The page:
Beauty gives us new renditions of all of the animated feature's famous songs by Howard Ashman and Alan Menken, including the heroine-establishing "Belle", the titular Oscar winner performed over ballroom dance, and the lively, show-stopping "Be Our Guest." It also includes some new songs with music by Menken and lyrics by The Lion King's Tim Rice, including Maurice's "How Does a Moment Last Forever" (later reprised by Belle) and the Beast's "Evermore." These additions as well as various original exchanges and moments do enough to distinguish this Beauty from Disney's previous one, which this runs one and a half times as long as.

After a rough start, Belle (Emma Watson) and Beast (motion captured Dan Stevens) warm enough to share a ballroom dance in fancy attire.

Though expanded and sometimes reinterpreted, this "live-action" Beauty (which relies extensively on digital effects and animation) is every bit as much of an appealing crowdpleaser as the source film. It is a cornucopia of sensory delights, just as 2015's Cinderella was, but there isn't quite the d้jเ vu quality of that film and last year's well-made Jungle Book. You don't leave Beauty asking "Why bother making this?" or accepting "Money" as the cynical only answer to that question. Condon and his talented crew are able to take the 2D visuals of the cartoon and turn them into a rich, vast,
and believable three-dimensional universe (even when viewed, as my screening was, in 2D).

Meanwhile, the cast are able to give these characters unique personalities distinct from what even the giants of animation driving Disney's '90s renaissance could craft. Whether or not Watson's singing voice wins you over, her performance is very consistent with the brown-eyed, brown-haired Belle that has long ranked as both the definitive take on the character and an essential member of the Disney Princess canon. You're not very surprised that Watson, so charming in the Potter films, can carry a big movie all on her own. But she doesn't even quite have to do that because the supporting cast assembled around her is also well-suited for their parts. Evans, not really versed in this type of thing (even if you remember him from The Hobbit sequels), is agreeably charismatic and conceited as the film's slightly unconventional villain. He does more to impress than second-billed Stevens, who at times you wish had less of a CGI and more of a makeup and prosthetics presence, no matter how challenging and time-consuming the latter would have been.

If The Jungle Book could win the Visual Effects Oscar nearly a year after opening and Cinderella could land a Costume Design nomination a year earlier, then it stands to reason that this opulent and no doubt commercially potent Beauty and the Beast can be remembered in some technical categories next award season. Memory is also the only thing potentially keeping Watson from getting a Golden Globe nomination in the historically uncompetitive Best Actress in a Comedy or Musical category. Basically, these live-action remakes stand to be recognized in a number of the categories where their animated counterparts never had a chance. But Beauty and the Beast isn't made for awards or purely for the steep financial rewards it will reap. And that alone is reason enough to enjoy it.

Everyone knew this new version of Beauty and the Beast would be a hit. Still, the degree to which it succeeded with moviegoers is largely unprecedented. It barely needed a fifth day to dethrone Grease as the top-grossing live-action musical ever, a position it had held for nearly forty years. The $502 million domestic Beauty grossed was more than all but seven movies: Star Wars: The Force Awakens, James Cameron's record-setters Avatar and Titanic, Jurassic World, landmark superhero movies The Avengers and The Dark Knight, and Rogue One: A Star Wars Story (which kind of feels like the outlier here). Worldwide, Beauty currently ranks tenth all time with $1.24 billion earned to date, which is more than any Disney-branded movie to date except Frozen. One can only imagine the sky is the limit for Disney's summer 2019 remake of The Lion King, seemingly their most beloved animated film ever.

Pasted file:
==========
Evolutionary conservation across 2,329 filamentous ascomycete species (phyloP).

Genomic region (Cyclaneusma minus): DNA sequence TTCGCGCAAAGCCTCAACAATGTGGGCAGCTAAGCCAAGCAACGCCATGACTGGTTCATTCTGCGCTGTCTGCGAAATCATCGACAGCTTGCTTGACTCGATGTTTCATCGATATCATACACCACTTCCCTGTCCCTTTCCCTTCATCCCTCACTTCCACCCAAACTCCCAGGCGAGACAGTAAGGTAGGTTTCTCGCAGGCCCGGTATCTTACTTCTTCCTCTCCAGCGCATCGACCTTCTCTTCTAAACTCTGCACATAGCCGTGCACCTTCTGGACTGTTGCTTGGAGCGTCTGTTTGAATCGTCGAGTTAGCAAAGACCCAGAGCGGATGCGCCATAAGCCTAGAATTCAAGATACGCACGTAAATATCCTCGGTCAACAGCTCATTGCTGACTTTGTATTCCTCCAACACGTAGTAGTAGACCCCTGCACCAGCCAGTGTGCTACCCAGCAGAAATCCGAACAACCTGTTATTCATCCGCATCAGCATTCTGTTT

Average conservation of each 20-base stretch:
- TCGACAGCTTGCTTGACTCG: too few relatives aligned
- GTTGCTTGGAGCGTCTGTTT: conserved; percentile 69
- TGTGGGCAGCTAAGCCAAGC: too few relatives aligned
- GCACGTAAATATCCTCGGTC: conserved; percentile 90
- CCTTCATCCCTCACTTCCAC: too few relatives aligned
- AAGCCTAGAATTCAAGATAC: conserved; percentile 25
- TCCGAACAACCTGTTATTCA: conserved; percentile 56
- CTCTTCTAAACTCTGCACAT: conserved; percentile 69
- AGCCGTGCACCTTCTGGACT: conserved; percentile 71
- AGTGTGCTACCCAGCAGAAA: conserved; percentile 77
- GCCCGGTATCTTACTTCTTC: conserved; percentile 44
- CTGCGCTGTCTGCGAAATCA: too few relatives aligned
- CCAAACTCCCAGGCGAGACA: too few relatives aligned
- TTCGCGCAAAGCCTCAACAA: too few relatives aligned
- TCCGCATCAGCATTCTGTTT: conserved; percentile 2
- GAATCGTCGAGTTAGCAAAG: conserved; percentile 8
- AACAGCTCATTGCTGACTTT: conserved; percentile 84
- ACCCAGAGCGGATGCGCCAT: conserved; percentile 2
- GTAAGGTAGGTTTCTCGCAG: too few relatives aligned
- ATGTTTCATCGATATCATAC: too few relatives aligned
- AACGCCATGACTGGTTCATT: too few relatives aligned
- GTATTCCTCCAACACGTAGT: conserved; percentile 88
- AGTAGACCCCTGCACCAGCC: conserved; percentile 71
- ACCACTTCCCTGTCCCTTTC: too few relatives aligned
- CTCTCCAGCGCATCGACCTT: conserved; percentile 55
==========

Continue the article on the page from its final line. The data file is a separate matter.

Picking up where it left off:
Beauty and the Beast (2017): Blu-ray + DVD + Digital HD combo pack cover art - click to buy from Amazon.com Blu-ray & DVD Details

2.40:1 Widescreen (DVD Anamorphic)
Blu-ray: 7.1 DTS-HD MA (English), Dolby Digital 5.1 (French, Spanish), Dolby Surround 2.0 (Descriptive Video Service)
DVD: Dolby Digital 5.1 (English, French, Spanish), Dolby Surround 2.0 (Descriptive Video Service)
Subtitles: English for Hearing Impaired, French, Spanish
DVD Closed Captioned; Extras Subtitled
Release Date: June 6, 2017
Suggested Retail Price: $39.99
Two single-sided, dual-layered discs (BD-50 & DVD-9)
Blue Keepcase with Side Snap in Holographic Cardboard Slipcover
Also available as standalone DVD ($29.99 SRP) and Amazon Instant Video


Not everyone digs the aesthetics of this version of Beauty and the Beast, but as a relatively high-budgeted film from the most commercially successful movie studio of the past several years, it is little surprise that it looks as great as intended on Blu-ray. The 2.40:1 visuals are sharp, vibrant, and polished, while the 7.1 DTS-HD master audio brims with life as it distributes music and atmosphere with the breadth and immediacy you want.

Dan Stevens, Emma Watson, and Luke Evans participate in an "Enchanted Table Read" that includes song and dance rehearsals. Josh Gad clowns around with a crew member on the set in "A Beauty of a Tale."


Like its animated predecessor, 2017's Beauty touts three ways to be experienced on home video. You can watch the original theatrical cut, or watch the movie in sing-along mode (which places animated song lyrics over the musical numbers),
or watch it with an overture (3:06) -- instrumental score over some generic gold visuals -- at its start.

More conventional extras begin with "Enchanted Table Read" (13:31), which collects highlights from the cast's ambitious table read/song and dance rehearsal (with some comparisons to the corresponding scene in the final film) as well as reflections on the experience.